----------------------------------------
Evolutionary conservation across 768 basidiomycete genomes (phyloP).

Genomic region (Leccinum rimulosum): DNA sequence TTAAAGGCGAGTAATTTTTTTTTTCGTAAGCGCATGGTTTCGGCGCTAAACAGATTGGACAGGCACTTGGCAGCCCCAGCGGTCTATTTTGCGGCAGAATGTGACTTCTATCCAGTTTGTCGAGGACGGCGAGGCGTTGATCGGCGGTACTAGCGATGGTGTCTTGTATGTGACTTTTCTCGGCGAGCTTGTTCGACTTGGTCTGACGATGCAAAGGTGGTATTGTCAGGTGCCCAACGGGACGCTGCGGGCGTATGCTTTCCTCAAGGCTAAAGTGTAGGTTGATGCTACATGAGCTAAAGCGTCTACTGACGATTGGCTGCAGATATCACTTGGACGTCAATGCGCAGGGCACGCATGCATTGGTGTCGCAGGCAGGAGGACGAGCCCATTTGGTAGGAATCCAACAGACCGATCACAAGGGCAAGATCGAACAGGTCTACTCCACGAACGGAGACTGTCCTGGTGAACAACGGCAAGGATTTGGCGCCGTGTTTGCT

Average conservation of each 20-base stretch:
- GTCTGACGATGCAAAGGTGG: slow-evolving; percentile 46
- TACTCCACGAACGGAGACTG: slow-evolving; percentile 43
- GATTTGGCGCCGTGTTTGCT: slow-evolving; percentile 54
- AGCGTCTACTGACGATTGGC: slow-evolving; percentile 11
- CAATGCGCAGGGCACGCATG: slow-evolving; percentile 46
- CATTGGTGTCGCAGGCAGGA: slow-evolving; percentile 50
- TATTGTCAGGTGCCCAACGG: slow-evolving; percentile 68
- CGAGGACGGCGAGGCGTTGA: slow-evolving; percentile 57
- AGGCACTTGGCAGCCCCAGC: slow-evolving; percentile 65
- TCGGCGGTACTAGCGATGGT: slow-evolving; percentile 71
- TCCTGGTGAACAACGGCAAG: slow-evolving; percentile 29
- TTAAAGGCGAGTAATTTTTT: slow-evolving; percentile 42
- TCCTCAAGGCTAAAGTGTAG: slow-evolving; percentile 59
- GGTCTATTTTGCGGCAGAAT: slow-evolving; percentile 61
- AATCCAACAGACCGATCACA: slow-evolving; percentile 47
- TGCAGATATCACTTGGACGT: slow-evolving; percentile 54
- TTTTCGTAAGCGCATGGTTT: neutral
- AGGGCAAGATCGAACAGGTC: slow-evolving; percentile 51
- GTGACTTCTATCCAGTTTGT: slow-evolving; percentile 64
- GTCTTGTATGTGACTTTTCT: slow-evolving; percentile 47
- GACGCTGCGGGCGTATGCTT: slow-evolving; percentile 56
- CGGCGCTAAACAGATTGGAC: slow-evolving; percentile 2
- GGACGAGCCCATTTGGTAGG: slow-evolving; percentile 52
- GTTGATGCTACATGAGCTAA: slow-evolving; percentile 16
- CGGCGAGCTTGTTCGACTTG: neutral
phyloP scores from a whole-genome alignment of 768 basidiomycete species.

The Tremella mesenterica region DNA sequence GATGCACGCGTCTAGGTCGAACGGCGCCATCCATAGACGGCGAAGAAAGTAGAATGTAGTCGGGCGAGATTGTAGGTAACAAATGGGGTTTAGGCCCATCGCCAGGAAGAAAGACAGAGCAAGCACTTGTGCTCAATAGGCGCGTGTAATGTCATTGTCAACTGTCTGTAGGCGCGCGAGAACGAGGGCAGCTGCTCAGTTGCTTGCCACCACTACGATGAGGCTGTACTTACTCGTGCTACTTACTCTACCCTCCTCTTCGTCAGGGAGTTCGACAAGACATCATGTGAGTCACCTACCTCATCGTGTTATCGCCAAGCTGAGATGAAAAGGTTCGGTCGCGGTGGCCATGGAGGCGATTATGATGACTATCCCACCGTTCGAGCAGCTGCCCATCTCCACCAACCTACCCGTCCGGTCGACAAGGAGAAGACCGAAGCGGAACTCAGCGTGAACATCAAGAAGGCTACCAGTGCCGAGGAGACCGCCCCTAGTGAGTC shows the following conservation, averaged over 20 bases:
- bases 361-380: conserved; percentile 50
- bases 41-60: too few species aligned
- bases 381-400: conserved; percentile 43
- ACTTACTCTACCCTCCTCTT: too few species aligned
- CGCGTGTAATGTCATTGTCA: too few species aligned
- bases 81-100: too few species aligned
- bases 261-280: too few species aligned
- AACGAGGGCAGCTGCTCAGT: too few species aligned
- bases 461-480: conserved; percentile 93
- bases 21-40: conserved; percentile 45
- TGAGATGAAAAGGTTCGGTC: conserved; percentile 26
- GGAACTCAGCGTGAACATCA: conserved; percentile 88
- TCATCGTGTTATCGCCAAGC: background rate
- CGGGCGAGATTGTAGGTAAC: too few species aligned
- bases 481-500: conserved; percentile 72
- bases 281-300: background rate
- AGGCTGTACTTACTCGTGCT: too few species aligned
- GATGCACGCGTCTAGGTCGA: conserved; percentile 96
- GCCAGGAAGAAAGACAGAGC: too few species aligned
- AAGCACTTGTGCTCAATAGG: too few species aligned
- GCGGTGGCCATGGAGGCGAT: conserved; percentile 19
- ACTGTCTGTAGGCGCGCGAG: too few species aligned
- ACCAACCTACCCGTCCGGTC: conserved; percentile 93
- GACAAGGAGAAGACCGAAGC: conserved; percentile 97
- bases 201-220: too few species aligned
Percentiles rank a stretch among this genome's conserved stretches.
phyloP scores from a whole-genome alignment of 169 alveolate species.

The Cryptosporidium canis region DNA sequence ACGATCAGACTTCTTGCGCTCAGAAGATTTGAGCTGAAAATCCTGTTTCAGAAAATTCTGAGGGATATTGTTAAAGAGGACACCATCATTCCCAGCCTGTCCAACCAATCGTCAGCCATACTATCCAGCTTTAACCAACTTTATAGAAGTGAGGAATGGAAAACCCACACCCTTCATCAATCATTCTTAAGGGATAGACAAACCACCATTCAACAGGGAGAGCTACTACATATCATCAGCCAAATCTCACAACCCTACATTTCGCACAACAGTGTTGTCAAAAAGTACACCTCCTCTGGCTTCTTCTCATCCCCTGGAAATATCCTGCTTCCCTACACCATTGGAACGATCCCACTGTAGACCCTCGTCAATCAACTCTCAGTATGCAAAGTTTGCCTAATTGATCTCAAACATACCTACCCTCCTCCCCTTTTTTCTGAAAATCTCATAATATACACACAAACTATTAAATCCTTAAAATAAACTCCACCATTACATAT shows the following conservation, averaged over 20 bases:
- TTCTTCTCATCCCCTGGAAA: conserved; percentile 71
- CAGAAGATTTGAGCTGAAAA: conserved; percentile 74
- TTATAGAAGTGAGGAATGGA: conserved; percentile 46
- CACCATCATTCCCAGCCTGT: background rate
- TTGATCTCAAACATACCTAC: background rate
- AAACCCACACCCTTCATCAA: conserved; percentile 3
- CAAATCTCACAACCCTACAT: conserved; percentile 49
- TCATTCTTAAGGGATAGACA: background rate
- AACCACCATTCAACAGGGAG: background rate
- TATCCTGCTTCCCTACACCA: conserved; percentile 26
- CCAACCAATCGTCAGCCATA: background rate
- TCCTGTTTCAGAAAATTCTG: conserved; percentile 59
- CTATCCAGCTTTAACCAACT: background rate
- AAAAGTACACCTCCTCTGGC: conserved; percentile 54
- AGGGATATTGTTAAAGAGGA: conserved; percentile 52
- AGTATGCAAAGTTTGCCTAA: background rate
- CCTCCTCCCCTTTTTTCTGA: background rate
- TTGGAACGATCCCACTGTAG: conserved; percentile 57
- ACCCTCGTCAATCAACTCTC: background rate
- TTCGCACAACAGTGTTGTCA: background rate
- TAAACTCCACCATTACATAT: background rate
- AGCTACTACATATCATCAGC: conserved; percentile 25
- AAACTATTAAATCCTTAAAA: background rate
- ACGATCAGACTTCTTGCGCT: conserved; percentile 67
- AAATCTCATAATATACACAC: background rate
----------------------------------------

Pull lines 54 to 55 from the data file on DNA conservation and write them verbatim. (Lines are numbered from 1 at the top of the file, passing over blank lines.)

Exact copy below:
- GACAAGGAGAAGACCGAAGC: conserved; percentile 97
- bases 201-220: too few species aligned